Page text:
The variety of skills meant that the normal problems of warrior classes in roguelikes, namely that all combats are just bump-attacking until the enemy dies, were never in evidence. As a doombringer, I’d start out with Fearscape Shift to teleport closer to the enemy while setting the ground on fire to both heal me and hurt my enemies. If there was a single opponent, I’d follow that up with Fiery Torment to reduce the enemy’s fire resist, and if I had teleported into a group I’d use Obliterating Smash to hit several of them, or Destroyer to activate my demon form and then Obliterating Smash to hit more. Then I’d use Reckless Strike if my vim was high enough and Draining Assault if it was not, all the while keeping an eye on my health and stamina and preparing to use Cauterize Spirit if either got too low. The variety of talents and cooldowns available provides plenty of tactical choice that's normally taken up with wands and scrolls and potions and so on.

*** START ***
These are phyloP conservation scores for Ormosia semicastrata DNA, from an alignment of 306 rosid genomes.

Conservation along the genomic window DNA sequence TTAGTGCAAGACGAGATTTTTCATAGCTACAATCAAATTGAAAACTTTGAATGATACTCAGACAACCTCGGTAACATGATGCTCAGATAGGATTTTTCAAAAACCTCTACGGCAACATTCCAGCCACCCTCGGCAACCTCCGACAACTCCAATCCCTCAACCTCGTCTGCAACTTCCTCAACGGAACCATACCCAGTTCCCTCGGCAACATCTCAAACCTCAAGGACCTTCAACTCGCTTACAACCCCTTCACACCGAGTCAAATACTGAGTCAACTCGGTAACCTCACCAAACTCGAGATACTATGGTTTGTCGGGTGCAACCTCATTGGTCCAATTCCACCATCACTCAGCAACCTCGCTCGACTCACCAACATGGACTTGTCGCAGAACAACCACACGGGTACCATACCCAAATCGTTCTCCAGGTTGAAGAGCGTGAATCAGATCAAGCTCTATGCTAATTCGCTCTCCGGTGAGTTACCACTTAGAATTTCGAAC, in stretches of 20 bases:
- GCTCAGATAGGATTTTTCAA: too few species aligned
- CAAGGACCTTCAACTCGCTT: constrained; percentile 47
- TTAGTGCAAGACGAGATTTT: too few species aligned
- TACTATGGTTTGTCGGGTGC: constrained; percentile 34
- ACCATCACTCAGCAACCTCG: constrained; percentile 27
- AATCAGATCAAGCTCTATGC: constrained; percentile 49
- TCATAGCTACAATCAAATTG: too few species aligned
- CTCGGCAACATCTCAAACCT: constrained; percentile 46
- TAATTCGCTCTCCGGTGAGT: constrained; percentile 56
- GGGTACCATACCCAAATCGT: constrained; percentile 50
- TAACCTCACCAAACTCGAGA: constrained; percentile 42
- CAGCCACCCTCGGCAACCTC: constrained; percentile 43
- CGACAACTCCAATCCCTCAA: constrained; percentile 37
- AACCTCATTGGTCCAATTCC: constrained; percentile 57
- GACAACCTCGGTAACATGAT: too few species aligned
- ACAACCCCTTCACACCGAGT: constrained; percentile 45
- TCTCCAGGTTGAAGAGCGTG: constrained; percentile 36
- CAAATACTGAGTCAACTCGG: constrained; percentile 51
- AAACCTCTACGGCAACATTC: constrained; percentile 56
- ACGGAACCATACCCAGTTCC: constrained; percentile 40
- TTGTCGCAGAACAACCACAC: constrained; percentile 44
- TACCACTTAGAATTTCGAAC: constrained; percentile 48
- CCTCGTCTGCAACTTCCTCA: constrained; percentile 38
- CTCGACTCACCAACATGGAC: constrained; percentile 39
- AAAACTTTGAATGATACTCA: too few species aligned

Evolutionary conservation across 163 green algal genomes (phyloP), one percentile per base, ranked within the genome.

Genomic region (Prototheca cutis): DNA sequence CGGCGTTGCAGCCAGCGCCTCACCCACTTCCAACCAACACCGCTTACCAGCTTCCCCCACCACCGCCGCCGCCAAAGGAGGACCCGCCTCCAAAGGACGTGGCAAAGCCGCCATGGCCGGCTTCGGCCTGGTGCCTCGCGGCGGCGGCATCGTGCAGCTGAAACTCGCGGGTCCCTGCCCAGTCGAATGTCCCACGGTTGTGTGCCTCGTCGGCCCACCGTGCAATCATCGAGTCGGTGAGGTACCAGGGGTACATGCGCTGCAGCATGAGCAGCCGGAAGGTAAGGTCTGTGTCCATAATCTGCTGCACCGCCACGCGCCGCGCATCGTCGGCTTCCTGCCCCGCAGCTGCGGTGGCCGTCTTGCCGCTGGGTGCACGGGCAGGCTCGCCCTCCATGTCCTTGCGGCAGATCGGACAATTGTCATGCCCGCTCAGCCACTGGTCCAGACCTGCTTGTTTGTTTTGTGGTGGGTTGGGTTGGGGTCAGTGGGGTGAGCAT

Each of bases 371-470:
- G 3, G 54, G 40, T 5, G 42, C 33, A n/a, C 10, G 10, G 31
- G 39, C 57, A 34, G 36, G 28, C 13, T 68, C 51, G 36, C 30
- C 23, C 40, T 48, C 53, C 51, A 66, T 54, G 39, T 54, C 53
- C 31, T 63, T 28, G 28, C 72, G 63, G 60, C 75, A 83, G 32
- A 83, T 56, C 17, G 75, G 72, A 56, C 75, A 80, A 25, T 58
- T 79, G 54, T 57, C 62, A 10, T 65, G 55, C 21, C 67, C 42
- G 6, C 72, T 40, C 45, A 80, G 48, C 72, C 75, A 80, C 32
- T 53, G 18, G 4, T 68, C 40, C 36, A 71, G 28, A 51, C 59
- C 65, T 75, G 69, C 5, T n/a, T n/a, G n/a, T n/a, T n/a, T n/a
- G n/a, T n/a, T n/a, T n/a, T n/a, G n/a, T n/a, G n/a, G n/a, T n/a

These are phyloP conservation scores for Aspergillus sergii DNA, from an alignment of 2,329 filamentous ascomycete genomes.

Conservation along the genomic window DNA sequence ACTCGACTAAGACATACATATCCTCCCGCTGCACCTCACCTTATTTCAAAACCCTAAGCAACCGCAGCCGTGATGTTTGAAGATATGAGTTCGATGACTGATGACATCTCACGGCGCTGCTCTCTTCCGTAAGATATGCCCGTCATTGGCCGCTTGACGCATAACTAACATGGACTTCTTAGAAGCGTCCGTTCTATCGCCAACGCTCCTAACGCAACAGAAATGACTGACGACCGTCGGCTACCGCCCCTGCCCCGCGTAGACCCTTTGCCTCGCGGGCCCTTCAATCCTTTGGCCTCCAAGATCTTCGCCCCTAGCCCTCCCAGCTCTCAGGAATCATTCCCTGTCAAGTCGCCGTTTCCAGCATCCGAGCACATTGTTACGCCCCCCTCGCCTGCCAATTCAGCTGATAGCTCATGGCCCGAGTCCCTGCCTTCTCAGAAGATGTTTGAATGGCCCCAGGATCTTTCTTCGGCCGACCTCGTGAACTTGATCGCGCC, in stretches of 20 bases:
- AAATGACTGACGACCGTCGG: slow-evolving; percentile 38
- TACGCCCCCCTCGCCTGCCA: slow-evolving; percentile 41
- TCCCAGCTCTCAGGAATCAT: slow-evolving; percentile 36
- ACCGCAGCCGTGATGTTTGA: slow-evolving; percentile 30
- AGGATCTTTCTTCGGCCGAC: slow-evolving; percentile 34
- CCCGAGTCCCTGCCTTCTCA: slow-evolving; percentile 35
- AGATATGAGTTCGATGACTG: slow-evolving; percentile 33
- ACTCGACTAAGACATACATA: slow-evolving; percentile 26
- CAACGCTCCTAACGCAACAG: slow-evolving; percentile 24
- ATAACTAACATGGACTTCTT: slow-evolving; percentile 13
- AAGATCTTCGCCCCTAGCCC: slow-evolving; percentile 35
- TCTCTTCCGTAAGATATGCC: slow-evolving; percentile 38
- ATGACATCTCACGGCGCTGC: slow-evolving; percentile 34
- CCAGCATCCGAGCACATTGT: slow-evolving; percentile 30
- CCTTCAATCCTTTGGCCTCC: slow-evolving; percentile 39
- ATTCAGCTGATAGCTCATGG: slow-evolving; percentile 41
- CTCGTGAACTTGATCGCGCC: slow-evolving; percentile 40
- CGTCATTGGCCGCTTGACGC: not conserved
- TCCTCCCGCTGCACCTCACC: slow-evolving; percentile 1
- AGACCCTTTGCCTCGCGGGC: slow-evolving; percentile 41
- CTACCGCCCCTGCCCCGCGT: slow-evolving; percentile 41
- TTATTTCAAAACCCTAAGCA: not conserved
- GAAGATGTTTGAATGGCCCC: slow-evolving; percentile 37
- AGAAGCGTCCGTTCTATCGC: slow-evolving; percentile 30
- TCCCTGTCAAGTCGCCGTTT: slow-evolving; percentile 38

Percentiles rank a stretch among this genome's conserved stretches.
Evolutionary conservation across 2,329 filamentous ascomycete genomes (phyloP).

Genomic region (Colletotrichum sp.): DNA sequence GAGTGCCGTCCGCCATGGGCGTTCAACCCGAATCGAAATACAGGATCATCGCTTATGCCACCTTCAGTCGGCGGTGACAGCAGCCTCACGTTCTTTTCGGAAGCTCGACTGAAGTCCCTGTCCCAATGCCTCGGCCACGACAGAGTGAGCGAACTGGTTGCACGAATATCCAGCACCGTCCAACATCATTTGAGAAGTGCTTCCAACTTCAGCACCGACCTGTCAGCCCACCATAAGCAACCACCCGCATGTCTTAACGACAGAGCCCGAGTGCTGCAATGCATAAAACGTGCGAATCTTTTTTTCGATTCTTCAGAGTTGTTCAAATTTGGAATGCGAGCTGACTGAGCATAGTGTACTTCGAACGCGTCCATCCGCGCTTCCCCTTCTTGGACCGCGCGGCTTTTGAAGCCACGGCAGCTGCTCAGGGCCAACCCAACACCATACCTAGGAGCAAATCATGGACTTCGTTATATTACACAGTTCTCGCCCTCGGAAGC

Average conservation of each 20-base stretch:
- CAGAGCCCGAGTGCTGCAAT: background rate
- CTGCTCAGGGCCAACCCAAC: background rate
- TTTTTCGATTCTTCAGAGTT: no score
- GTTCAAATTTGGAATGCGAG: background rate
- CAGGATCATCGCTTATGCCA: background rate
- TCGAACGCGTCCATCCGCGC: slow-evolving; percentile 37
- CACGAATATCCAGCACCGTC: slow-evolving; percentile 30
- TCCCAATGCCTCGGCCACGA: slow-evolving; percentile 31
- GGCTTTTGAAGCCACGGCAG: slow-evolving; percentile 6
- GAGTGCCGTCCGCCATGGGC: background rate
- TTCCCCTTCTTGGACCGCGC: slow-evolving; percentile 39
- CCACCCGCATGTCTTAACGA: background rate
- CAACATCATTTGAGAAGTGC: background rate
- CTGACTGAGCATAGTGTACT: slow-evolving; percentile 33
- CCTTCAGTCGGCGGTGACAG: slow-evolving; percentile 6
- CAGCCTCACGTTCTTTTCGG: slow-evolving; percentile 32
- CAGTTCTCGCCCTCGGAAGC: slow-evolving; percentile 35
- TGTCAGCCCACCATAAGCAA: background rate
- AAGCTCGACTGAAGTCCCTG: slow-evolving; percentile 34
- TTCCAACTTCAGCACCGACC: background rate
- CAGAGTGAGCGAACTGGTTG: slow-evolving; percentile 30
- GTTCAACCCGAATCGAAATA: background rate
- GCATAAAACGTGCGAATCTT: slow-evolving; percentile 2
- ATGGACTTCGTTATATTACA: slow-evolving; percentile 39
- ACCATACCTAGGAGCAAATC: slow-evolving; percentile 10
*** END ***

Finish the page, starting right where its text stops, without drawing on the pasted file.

The biggest problem is that ToME's complexity makes it very difficult to determine where you've gone wrong. Like I mentioned above, I had to look up forum threads before I realized that my low accuracy was the problem, and enemies doing bizarre and inexplicable things to you is a really common event. You can right-click them to inspect them, and you can comb the combat log for what ability names are, but unless you know how to match the talents on their character sheet to the abilities they attack you with--and since ToME has 26 classes and over 400 talents, good luck with that--most of the time you won't be making an informed decision, and especially at the beginning you'll die without knowing what you did wrong or how to fix it. This is a problem in any complex roguelike, but it's especially bad here.

This is one fourth of the information available about an enemy.